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Electric car batteries with five-minute charging times produced

The Guardian / Damian Carrington / 19 January 2021

Batteries capable of fully charging in five minutes have been produced in a factory for the first time, marking a significant step towards electric cars becoming as fast to charge as filling up petrol or diesel vehicles.

Electric vehicles are a vital part of action to tackle the climate crisis but running out of charge during a journey is a worry for drivers. The new lithium-ion batteries were developed by the Israeli company StoreDot and manufactured by Eve Energy in China on standard production lines.

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EV shopping

Clean Energy Canada / 18 January 2021

With more EV models coming onto the market, there is more choice than ever. To help narrow down your electric options, Plug ‘n Drive has produced this useful new tool that allows you to tailor the search to suit your individual commuting needs by comparing range, price, cost, and more.

The Carbon Skyscraper

Climate Central / Benjamin Strauss / 13 January 2021

Speed kills.

That’s why firing bullets from a gun is more dangerous than tossing them by hand. Why skydivers use parachutes. Why roads have speed limits. And why it’s critical to understand how quickly human activity will drive the climate to change, compared to past rates. Will we cause gradual shifts that civilization and life on Earth can adapt to—or are we igniting a wildfire that can’t be outrun?

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Top scientists warn of a ‘ghastly future of mass extinction’

The Guardian / Phoebe Weston / 13 January 2021

The planet is facing a “ghastly future of mass extinction, declining health and climate-disruption upheavals” that threaten human survival because of ignorance and inaction, according to an international group of scientists, who warn people still haven’t grasped the urgency of the biodiversity and climate crises.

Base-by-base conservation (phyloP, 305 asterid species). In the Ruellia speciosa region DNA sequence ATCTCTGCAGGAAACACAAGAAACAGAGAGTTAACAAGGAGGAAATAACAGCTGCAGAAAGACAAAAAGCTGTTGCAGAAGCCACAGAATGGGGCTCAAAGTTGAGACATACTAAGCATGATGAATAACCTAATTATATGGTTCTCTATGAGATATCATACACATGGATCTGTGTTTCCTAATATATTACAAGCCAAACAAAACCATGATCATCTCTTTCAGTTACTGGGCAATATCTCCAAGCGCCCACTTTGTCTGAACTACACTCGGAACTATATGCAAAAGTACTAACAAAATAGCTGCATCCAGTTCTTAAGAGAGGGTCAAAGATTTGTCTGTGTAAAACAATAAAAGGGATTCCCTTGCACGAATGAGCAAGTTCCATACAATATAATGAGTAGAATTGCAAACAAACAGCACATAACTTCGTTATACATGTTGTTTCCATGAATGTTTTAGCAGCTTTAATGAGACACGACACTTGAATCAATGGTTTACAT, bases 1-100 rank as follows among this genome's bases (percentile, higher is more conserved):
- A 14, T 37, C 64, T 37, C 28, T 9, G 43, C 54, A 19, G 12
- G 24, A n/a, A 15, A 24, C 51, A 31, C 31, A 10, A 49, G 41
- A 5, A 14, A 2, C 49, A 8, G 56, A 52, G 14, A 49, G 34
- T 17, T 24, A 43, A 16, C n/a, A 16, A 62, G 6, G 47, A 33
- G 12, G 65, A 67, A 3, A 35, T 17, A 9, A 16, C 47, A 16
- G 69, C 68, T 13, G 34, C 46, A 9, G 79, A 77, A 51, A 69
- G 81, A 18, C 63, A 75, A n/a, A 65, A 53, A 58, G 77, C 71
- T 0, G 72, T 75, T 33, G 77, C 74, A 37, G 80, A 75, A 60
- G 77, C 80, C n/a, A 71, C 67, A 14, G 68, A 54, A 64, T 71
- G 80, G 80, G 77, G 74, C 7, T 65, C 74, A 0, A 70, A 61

The 17 experts, including Prof Paul Ehrlich from Stanford University, author of The Population Bomb, and scientists from Mexico, Australia and the US, say the planet is in a much worse state than most people – even scientists – understood.

“The scale of the threats to the biosphere and all its lifeforms – including humanity – is in fact so great that it is difficult to grasp for even well-informed experts,” they write in a report in Frontiers in Conservation Science which references more than 150 studies detailing the world’s major environmental challenges.

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The Transition Framework

Transition Towns are in the forefront of those preparing for the changes ahead. Transitioners understand that the climate-changed future is hugely unpredictable and unstable. They feel keenly the dilemma of our daily life dependence on a dominant economic system that is threatening that very life with its insistence on unending material consumption and use of fossil fuels.

— Transition Town Peterborough
TB Projects